# Any Automorphism of the Field of Real Numbers Must be the Identity Map

## Problem 507

Prove that any field automorphism of the field of real numbers $\R$ must be the identity automorphism.

Contents

- Problem 507
- Proof.
- Claim 1. For any positive real number $x$, we have $\phi(x)>0$.
- Claim 2. For any $x, y\in \R$ such that $x>y$, we have $\phi(x) > \phi(y)$.
- Claim 3. The automorphism $\phi$ is the identity on positive integers.
- Claim 4. The automorphism $\phi$ is the identity on rational numbers.
- Claim 5. The automorphism $\phi$ is the identity on real numbers.

## Proof.

We prove the problem by proving the following sequence of claims.

Let $\phi:\R \to \R$ be an automorphism of the field of real numbers $\R$.

**Claim 1**. For any positive real number $x$, we have $\phi(x)>0$.**Claim 2**. For any $x, y\in \R$ such that $x>y$, we have $\phi(x) > \phi(y)$.**Claim 3**. The automorphism $\phi$ is the identity on positive integers.**Claim 4**. The automorphism $\phi$ is the identity on rational numbers.**Claim 5**. The automorphism $\phi$ is the identity on real numbers.

Let us now start proving the claims.

Let $\phi:\R \to \R$ be an automorphism of the field of real numbers $\R$.

**Claim 1**. For any positive real number $x$, we have $\phi(x)>0$.

Since $x$ is a positive real number, we have $\sqrt{x}\in \R$ and

\[\phi(x)=\phi\left(\sqrt{x}^2\right)=\phi(\sqrt{x})^2 \geq 0.\]

Note that since $\phi(0)=0$ and $\phi$ is bijective, $\phi(x)\neq 0$ for any $x\neq 0$.

Thus, it follows that $\phi(x) > 0$ for each positive real number $x$.

Claim 1 is proved.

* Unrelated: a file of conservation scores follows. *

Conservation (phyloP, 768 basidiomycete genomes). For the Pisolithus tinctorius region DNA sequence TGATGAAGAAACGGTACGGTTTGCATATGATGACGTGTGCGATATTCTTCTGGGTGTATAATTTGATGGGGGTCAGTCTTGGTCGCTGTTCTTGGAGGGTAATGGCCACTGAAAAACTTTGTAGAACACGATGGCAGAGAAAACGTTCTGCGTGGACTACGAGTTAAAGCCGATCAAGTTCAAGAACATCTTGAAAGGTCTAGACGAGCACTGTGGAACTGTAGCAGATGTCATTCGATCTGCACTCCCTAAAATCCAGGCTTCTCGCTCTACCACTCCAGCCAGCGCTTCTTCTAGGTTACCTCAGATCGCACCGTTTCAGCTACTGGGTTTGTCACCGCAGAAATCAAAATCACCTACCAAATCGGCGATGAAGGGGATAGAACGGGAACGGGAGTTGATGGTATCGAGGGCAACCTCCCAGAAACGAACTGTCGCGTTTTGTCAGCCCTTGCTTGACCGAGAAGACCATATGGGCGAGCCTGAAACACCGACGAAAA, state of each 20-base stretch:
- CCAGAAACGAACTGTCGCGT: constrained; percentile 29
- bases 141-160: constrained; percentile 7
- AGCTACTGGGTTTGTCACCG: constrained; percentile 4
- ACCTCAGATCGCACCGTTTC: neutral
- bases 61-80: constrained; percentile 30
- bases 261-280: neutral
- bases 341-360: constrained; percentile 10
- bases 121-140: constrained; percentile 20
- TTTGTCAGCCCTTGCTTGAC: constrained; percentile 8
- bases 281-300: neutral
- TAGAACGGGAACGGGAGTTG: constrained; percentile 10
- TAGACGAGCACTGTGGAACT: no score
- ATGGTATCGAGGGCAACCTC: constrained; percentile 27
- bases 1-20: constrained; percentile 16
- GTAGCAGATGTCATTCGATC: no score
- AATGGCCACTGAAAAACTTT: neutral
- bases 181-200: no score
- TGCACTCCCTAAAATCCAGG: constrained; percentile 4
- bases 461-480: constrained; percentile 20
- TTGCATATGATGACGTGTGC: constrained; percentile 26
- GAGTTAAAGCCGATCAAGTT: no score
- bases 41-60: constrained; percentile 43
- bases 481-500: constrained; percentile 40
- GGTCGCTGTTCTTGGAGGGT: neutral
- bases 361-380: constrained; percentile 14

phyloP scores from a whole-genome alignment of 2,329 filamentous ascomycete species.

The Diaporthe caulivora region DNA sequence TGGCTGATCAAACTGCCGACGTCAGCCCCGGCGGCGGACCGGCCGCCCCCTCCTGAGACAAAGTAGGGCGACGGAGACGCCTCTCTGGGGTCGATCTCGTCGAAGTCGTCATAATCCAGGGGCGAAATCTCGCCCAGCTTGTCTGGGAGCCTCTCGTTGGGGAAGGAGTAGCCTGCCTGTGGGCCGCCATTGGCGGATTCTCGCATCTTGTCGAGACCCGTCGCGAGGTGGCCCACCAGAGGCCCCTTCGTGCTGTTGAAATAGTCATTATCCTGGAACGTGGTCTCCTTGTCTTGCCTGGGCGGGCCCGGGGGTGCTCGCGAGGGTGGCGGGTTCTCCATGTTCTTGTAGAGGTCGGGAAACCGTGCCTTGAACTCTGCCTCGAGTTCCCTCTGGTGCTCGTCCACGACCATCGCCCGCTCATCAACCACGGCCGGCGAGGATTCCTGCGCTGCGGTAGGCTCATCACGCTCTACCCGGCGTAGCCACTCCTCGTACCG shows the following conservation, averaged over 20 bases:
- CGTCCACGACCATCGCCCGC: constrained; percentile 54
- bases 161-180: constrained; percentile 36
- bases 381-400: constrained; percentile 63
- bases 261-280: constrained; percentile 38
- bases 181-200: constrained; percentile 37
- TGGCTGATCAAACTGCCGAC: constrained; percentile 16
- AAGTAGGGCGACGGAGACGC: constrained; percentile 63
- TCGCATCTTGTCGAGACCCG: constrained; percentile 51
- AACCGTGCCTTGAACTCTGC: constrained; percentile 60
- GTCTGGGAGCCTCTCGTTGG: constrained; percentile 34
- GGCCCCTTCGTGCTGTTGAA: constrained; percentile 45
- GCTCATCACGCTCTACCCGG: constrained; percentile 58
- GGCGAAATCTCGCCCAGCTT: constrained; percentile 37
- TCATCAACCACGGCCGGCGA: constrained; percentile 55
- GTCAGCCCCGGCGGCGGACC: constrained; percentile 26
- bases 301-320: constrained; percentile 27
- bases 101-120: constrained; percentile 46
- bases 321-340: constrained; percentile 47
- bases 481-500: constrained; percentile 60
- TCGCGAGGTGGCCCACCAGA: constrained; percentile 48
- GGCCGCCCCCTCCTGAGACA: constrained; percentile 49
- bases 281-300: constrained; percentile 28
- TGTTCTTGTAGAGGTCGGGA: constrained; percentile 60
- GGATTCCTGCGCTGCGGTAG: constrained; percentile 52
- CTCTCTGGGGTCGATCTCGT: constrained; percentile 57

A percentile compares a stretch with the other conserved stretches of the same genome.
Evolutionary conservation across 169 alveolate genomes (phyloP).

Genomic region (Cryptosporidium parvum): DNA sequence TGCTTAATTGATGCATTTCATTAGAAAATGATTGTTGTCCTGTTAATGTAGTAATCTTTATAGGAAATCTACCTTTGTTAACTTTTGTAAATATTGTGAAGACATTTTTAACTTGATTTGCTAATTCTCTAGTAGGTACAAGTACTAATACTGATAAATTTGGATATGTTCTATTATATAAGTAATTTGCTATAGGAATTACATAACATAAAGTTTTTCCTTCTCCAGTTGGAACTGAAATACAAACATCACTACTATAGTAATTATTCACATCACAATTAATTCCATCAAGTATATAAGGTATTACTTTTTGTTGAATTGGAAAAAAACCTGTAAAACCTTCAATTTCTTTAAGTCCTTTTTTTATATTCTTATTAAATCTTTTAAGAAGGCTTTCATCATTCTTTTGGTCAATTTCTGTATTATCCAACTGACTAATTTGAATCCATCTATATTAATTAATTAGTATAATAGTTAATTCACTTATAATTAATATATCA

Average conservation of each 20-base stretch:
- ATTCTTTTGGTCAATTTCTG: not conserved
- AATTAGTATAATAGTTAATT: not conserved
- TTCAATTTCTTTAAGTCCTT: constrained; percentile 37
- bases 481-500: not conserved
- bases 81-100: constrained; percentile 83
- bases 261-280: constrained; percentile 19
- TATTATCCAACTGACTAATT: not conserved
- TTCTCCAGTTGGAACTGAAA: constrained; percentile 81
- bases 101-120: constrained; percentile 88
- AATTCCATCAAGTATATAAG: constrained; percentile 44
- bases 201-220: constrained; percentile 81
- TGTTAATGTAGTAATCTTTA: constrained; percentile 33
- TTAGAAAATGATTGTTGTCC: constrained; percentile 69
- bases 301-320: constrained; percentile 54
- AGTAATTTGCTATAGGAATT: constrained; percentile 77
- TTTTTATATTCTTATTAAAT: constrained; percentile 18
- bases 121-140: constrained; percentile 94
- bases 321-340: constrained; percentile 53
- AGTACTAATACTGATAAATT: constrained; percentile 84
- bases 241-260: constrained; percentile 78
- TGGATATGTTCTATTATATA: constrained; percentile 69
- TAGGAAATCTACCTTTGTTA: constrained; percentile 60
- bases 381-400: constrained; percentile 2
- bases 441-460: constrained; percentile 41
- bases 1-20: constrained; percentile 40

**Claim 2**. For any $x, y\in \R$ such that $x>y$, we have $\phi(x) > \phi(y)$.

Since $x > y$, we have $x-y > 0$ and it follows from Claim 1 that

\[0<\phi(x-y)=\phi(x)-\phi(y).\]
Hence, $\phi(x)> \phi(y)$.

**Claim 3**. The automorphism $\phi$ is the identity on positive integers.

Let $n$ be a positive integer. Then we have

\begin{align*}

\phi(n)=\phi(\underbrace{1+1+\cdots+1}_{\text{$n$ times}})=\underbrace{\phi(1)+\phi(1)+\cdots+\phi(1)}_{\text{$n$ times}}=n

\end{align*}

since $\phi(1)=1$.

**Claim 4**. The automorphism $\phi$ is the identity on rational numbers.

Any rational number $q$ can be written as $q=\pm m/n$, where $m, n$ are positive integers.

Then we have

\begin{align*}

\phi(q)=\phi\left(\, \pm \frac{m}{n} \,\right)=\pm \frac{\phi(m)}{\phi(n)}=\pm \frac{m}{n}=q,

\end{align*}

where the third equality follows from Claim 3.

**Claim 5**. The automorphism $\phi$ is the identity on real numbers.

In this claim, we finish the proof of the problem.

Let $x$ be any real number.

Seeking a contradiction, assume that $\phi(x)\neq x$.

There are two cases to consider:

\[x < \phi(x) \text{ or } x > \phi(x).\]

First, suppose that $x < \phi(x)$.
Then there exists a rational number $q$ such that
\[x< q < \phi(x).\]
Then we have
\begin{align*}
\phi(x) &< \phi(q) && \text{by Claim 2 since $x < q$}\\
&=q && \text{by Claim 4 since $q$ is rational}\\
&<\phi(x) && \text{by the choice of $q$},
\end{align*}
and this is a contradiction.
Next, consider the case when $x > \phi(x)$.

There exists a rational number $q$ such that

\[\phi(x) < q < x.\]
Then by the same argument as above, we have
\[\phi(x) < q =\phi(q) < \phi(x),\]
which is a contradiction.
Thus, in either case we reached a contradiction, and hence we must have $\phi(x)=x$ for all real numbers $x$.
This proves that the automorphism $\phi: \R \to \R$ is the identity map.

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